Spaceship Eyes - "Of Cosmic Repercussions" (Hypnotic 2000, CLP 0900-2)
Quiet Celebration - "s/t" (Noh Poetry Records/Gazul 2000, GA 8643.AR)

From Aural Innovations #13 (October 2000)

Nobody can accuse Don Falcone of being boring. In fact, of all the people I've been following these past few years Don's projects have produced some of the most interesting and exciting music in terms of variety. Don has two new releases out this year, each of a very different flavor.

My impression of the third Spaceship Eyes CD is that it occupies something of a middle ground between the first two, and is a clear leap ahead of both of them. The first Spaceship Eyes release, Kamarupa, was a Tangerine Dream styled electronic space album, and the second, Truth In The Eyes Of A Spaceship, saw Don exploring techno and drum 'n bass territory. I'm not very tuned into the dance/rave underground, but what I enjoyed about Truth was that the dance elements were accompanied by music that was sufficiently varied that it was well beyond being mere dance music, and included LOTS of freaky sounds and fun that I enjoy so much.

Of Cosmic Repercussions is really more of an extension of Truth than it is like Kamarupa. If this is being played in dance clubs than I wonder if people are stopping and listening because the music is so multi-layered and busy that I catch more and more with each subsequent listen, which I attribute to its excellent production and sound quality. There's also a variety of players and instrumentation besides synths including guitar, violin, and real drums including Tabla and Bayan. How many rave records have you heard with Tablas! Speaking of Tablas, one of my favorite tracks is the rocker "Big Martian Dog Hop". It's got a frantic rave feel, but the Tablas are in there adding to the rhythm. I was nearly sweating from the pace of this tune, though there are the briefest of interludes where I could catch my breath... if I was quick.

There are lots of cool spaced out dance tracks but there are a couple tunes that were a bit different too. "Keep Yourself Healthy" has some great jazzy funk guitar, which along with the rhythms, subtle freaky synth bits, and all-around atmosphere give it a bit of a late 60's Miles Davis feel. And while there are a few vocal numbers on the CD, "All The Rubies" is the one real "song". It has some nice fuzzed out and wah'd guitar chords, and guitarist Jerry Jeter has a great voice so maybe we'll hear something more from him on the next Spirits Burning collaboration.

Having a solid foundation in spacerock and progressive rock makes Don uniquely qualified to make complex and exciting dance music that AI readers can appreciate. At least that's the conclusion I've drawn from listening to Of Cosmic Repercussions. And if this music isn't unique among dance/rave bands, then I'm missing something I should be further exploring.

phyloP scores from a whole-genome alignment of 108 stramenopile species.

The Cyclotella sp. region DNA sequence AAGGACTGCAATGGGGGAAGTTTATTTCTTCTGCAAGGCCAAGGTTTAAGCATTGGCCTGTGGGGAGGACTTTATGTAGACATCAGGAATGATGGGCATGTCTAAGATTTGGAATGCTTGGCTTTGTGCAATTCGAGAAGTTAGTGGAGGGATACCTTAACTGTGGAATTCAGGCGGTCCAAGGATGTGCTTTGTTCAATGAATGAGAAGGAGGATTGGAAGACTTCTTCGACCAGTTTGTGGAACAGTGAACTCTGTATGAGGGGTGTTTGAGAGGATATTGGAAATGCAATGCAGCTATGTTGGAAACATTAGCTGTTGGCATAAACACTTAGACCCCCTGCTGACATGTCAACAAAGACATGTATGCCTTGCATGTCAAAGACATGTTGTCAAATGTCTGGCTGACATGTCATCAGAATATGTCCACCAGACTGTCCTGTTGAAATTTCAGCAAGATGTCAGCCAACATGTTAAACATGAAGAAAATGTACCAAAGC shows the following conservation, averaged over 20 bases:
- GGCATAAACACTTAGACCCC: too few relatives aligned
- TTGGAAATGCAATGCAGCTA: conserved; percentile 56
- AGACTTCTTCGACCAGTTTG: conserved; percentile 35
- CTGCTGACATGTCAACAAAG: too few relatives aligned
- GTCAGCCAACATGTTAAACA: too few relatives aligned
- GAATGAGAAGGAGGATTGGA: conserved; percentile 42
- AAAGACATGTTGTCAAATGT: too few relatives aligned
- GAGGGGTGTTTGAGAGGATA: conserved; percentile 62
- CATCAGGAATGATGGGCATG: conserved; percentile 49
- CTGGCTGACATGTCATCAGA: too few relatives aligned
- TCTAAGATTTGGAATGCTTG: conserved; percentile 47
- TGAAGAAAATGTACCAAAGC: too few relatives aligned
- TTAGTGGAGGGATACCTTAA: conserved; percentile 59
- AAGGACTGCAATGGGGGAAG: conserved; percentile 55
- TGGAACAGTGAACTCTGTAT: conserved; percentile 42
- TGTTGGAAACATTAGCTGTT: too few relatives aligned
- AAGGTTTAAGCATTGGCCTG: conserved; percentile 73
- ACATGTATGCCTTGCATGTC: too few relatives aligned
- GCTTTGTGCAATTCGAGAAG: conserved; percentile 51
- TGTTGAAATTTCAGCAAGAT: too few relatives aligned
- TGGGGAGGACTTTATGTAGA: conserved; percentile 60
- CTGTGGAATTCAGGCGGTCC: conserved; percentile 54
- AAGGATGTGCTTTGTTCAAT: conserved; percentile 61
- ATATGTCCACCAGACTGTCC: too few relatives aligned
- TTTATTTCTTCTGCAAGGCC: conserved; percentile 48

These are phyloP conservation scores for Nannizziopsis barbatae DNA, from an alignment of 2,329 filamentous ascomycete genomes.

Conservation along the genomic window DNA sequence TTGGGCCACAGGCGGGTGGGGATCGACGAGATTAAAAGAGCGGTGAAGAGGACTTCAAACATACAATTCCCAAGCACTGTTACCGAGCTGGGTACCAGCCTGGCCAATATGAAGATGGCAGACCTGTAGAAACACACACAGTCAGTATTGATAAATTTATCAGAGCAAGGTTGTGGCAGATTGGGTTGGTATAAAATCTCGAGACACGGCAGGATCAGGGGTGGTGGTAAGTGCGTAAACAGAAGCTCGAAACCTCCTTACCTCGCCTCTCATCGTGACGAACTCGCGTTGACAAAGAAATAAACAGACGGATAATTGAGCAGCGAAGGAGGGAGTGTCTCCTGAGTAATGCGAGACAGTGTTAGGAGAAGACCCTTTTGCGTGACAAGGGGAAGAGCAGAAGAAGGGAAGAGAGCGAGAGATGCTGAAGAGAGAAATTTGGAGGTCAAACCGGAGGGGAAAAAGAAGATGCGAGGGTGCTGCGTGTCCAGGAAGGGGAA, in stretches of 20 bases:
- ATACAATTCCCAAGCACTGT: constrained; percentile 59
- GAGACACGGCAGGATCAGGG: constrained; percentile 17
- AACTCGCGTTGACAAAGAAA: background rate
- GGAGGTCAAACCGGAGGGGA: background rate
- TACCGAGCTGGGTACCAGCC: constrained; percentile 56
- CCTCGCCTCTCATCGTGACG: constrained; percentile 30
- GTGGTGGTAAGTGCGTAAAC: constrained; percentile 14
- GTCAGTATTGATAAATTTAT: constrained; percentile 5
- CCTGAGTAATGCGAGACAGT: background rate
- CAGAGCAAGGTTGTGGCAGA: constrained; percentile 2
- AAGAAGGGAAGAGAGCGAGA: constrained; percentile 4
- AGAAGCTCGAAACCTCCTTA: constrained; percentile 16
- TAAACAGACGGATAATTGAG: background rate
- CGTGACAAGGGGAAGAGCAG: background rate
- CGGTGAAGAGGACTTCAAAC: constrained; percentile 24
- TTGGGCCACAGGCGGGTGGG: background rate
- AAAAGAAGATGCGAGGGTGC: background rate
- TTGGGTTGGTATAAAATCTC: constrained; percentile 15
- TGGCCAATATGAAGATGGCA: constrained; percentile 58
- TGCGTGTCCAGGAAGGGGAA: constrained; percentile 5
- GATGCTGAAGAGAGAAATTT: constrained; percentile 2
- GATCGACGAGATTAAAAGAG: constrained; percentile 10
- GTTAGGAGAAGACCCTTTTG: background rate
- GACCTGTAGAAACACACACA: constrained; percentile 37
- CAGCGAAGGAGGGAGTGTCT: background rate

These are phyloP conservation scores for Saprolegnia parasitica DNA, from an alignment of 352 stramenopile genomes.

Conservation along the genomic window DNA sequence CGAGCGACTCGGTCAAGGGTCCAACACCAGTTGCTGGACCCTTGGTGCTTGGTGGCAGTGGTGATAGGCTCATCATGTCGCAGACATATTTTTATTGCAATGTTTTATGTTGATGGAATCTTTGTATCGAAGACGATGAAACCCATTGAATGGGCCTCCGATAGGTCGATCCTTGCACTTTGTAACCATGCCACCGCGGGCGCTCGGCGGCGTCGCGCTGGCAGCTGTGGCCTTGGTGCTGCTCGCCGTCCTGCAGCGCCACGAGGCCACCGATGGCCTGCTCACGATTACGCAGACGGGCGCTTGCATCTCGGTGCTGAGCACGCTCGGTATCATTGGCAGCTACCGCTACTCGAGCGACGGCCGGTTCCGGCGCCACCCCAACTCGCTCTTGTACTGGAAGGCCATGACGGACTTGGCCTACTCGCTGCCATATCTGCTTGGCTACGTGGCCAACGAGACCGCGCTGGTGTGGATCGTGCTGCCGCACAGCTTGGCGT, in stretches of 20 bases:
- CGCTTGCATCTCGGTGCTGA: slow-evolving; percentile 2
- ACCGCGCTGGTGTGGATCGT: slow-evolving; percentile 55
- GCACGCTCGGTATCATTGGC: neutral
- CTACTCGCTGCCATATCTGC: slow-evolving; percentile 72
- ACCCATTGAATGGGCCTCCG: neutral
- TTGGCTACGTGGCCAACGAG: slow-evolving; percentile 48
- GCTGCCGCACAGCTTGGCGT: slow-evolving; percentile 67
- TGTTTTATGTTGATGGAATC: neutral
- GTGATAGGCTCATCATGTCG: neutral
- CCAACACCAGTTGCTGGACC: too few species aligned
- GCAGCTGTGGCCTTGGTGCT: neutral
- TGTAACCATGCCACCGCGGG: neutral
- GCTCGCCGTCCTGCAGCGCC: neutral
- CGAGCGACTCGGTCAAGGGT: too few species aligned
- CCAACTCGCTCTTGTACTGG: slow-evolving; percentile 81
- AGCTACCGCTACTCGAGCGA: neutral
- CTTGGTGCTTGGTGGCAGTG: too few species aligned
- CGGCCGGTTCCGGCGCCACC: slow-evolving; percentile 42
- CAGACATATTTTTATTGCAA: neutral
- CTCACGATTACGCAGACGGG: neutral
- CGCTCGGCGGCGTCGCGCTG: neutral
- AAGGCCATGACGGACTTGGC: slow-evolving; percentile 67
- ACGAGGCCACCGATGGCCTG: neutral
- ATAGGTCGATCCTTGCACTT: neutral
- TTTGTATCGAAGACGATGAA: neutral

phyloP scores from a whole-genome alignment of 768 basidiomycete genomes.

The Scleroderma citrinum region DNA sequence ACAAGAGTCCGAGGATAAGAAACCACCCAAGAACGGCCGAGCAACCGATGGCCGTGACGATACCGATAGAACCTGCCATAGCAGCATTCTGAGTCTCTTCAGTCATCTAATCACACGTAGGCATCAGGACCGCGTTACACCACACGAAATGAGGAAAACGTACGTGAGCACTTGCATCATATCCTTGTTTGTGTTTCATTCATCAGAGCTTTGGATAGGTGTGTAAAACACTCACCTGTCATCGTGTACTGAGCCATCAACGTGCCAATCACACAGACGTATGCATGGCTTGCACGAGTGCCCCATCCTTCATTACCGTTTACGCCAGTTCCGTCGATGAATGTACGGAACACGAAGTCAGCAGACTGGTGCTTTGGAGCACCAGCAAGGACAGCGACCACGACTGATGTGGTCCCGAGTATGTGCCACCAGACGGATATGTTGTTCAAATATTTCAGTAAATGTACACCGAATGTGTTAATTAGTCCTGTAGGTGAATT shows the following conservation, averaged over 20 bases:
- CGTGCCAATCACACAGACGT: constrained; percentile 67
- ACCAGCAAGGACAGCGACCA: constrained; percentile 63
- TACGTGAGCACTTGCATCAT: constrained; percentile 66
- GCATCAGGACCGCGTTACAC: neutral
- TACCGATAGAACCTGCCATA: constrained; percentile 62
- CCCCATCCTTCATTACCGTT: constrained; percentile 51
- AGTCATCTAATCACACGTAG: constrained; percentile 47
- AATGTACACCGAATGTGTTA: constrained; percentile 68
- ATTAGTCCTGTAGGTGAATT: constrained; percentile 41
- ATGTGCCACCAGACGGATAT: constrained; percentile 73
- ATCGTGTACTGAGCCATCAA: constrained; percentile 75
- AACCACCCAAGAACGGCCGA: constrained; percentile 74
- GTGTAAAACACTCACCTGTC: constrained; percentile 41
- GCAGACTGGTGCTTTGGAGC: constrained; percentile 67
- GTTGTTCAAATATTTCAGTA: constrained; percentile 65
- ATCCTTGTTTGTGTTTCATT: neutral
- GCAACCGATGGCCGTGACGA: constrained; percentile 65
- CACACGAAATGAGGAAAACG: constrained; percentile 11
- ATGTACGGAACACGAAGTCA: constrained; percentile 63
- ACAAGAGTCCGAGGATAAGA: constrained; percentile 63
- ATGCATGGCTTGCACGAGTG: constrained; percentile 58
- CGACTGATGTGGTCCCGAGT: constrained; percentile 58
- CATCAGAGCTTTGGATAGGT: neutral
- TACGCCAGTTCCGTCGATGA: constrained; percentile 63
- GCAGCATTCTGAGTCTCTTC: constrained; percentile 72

Quiet Celebration is a very different undertaking, being a combination of ambient space music with jazz, classical, and world music. The band is a quartet of Don Falcone on synth and Udu, Edward Huson on Bayan and Tabla [he also appears on Of Cosmic Repercussions], Ashley Adams on contrabass, and John Purves on woodwinds. I love the mixture of ambient space with real percussion, and this is what drew me into Don's world when I was first introduced to Kamarupa a couple years back. On Quiet Celebration, not only is this combination featured prominently, but the addition of the contrabass and wind instruments make for an excellent example of space music made more exciting by the presence of all these acoustic instruments. The music is sometimes eerie, but is, overall, uplifting and has a spiritual quality. I even detect at various times some Native American and Oriental influences. Imagine Shadowfax without guitar and you'll get something like Quiet Celebration.

In summary, there's nothing particularly complex or sophisticated about Quiet Celebration. But I really enjoyed hearing spacey cosmic synths being an equal partner with the acoustic instruments. If Of Cosmic Repercussions picks up where Truth In The Eyes Of A Spaceship left off, then Quiet Celebration elevates the music created on Kamarupa to new heights of space ambient elegance.

For more information on Don Falcone's Spaceship Eyes project you can visit their web site.
You can also visit the Quiet Celebration web site.
While there, click the Spirits Burning link to get information on that project as well.
You can contact Don Falcone via snail mail c/o Noh Poetry Records; 2248 Fiji Way; San Leandro, CA 94577.

Reviewed by Jerry Kranitz

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